Yanick Rice Lamb
New America Media
Ashley Turner has experienced ups and downs with the Affordable Care Act, but says she and other Americans have benefited overall. She doesn’t believe that Republicans should try to dismantle the ACA, also known as Obamacare.
“That would be a mistake on their end,” said Turner, who lives in Hyattsville, Md. “People who are currently insured with the different plans that fall under the Obamacare law, they will no longer be insured and there will be a ripple effect with debt with hospitals not being paid, the doctors not being paid, and with more and more people not being covered.”
32 Million Would Lose Care
If the Affordable Care Act (ACA) is even partially dismantled, 18 million people could become uninsured within a year, according to a new report from the Congressional Budget Office (CBO).
That number could nearly double to 32 million by 2026, the CBO estimated, if the Medicaid expansion is rolled back and subsidies cut to those who paid for insurance through the marketplaces set up under the ACA.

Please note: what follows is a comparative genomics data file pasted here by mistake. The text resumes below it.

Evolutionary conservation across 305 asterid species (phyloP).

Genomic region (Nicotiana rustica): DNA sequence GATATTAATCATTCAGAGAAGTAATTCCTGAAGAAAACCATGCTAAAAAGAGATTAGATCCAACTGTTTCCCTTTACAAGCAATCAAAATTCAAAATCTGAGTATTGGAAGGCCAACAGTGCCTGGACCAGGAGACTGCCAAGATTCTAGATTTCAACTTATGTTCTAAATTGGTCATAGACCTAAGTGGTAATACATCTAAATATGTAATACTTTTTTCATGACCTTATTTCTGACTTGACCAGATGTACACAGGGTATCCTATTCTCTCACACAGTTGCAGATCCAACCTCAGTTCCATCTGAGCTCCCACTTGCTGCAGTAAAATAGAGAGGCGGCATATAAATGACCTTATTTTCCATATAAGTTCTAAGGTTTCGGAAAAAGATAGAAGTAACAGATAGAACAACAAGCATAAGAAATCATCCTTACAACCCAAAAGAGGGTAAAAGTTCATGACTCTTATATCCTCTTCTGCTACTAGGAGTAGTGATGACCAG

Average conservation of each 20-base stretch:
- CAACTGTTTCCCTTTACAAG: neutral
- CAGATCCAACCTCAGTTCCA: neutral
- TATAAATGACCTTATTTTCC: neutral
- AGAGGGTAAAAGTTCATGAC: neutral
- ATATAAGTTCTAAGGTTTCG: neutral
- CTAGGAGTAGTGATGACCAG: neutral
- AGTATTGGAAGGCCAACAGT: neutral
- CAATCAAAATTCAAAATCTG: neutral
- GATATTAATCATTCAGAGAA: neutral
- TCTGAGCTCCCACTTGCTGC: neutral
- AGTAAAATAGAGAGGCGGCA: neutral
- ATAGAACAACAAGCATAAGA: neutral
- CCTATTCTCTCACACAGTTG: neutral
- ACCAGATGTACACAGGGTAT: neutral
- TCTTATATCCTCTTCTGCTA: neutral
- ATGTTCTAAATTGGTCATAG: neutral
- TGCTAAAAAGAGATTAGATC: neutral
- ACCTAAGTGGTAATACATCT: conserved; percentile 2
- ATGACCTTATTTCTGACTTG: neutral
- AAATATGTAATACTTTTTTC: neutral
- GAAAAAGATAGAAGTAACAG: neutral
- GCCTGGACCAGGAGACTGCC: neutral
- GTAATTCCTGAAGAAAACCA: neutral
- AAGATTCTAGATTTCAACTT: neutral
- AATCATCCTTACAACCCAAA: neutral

“I’m healthy, but I have glaucoma in one of my eyes,” Turner said. She was able to use Obamacare from 2015 to 2016 to cover treatments and visits to specialists.
Economist Julianne Malveaux and journalist Michael Days agreed that the ACA was President Obama’s signature achievement, during a recent signing and discussion of their books in Washington, D.C., assessing his legacy.
“With the Affordable Care Act, he expanded the social contract for the first time in several decades,” said Malveaux, author of Are We Better Off? Race, Obama and Public Policy (M Malveaux Enterprises, 2016), in her mixed assessment of the president’s overall track record during his eight years in the Oval Office.
The lives saved under ACA are “incalculable,” said Days, author of Obama’s Legacy: What He Accomplished as President (Hachette Books, 2016) and Pulitzer Prize-winning editor of the Philadelphia News.